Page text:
Egypt: Archaeologists in Saqqara uncover coffin
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Egypt has, over the years, offered some of the most prized and promising archaeological treasures. Excavations in the North African country began in the mid 1880s, as William Matthew Flinders Petrie, the English Egyptologist often referred to as the “father of Egyptian archaeology”, began his work. Archaeologists and researchers have since flocked to the country, digging and analysing every square inch of areas believed to hold secrets about the past.
It might be hard to believe that in over 100 years of excavations and plundering there was still anything left to discover in Egypt.
Yet, countless ancient artefacts continue to be found every year.
One mass haul of a previously undiscovered tomb was explored during the Smithsonian Channel’s documentary, ‘Tomb Hunters’.
Here, they accompanied archaeologists in Saqqara, where a stash of statues and other relics turned up in 2020.
Many “precious treasures” were found that proved that those buried in the tomb were “a cut above the average” person of the time — many of the items believed to be up to 2,500 years old.
One statue, a talisman believed to protect the spirits of the dead, had a perfectly preserved gilded face.
The statues would have been buried alongside the dead as keepsakes and symbols of good luck in their journey to the afterlife.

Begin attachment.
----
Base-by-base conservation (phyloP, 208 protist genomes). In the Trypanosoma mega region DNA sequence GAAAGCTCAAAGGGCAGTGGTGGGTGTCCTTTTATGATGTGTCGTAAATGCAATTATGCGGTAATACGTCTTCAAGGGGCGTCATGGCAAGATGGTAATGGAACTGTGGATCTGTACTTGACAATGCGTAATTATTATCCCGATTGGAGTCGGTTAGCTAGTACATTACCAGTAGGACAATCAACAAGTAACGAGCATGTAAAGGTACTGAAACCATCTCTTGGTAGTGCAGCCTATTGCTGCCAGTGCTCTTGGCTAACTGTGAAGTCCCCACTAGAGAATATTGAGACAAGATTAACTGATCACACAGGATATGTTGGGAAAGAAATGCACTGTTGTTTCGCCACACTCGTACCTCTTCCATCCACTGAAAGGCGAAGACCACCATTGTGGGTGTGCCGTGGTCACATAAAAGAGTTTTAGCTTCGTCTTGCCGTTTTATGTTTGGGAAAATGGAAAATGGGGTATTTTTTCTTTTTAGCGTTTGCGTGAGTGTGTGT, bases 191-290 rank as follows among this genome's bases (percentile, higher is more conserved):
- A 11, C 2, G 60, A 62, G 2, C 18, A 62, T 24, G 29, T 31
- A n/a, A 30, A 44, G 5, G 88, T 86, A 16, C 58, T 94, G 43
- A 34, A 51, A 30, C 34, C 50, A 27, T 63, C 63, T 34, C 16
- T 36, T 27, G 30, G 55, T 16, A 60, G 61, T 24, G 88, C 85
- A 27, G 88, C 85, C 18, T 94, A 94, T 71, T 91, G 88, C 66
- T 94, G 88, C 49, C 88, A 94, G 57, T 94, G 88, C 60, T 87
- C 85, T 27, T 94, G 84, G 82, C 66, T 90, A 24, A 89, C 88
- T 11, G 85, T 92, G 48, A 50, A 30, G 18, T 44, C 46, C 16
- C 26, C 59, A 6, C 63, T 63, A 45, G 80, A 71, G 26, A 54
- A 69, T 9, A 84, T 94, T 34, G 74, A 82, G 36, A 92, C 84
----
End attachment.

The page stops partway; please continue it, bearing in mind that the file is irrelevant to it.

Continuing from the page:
The narrator noted: “These expensive treasures reveal how the way rich Egyptians buried their dead started to change during the late period — it became more commercialised.”
Ancient Egyptians were extremely anxious about crossing over into the next life, studiously reading the Book of the Dead for tips and advice and doing anything they could for their recently deceased relatives.
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Dr Mohammad Youssef, site director of the excavation, said: “The operation of mummification and the burial, it is a religious thing number one, but also a business thing number two.
“So many people dealt with this operation.
“The carpenters, the people in the market, the people who make the statues, the priests, the guards, the people who take care of the mummification operation itself.
“All of this is a business.”
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The team involved with excavating the burial chamber went deeper into the tomb in the hope of finding more.
They quickly found coffins piled on top of coffins, nestled into every available space underground.
The narrator said: “What started with one coffin has become a mega-tomb with over 100 coffins.”
Katharina Stövesand, an Egyptologist, said: “Burying all these people required a massive operation.
“These coffins show how Saqqara was home to a huge industry of death where the dead were the customers.”
“Saqqara had a huge funerary industry and was really a money-making endeavour.
“We know that they had personnel to sell space in a tomb or tombs.
“We know that they were selling mummification, we know that there were priests involved during the rituals — all of this costs a lot of money.”
The mega tomb was quickly established as the largest concentration of coffins ever unearthed in Egypt, three times bigger than anything previously found.
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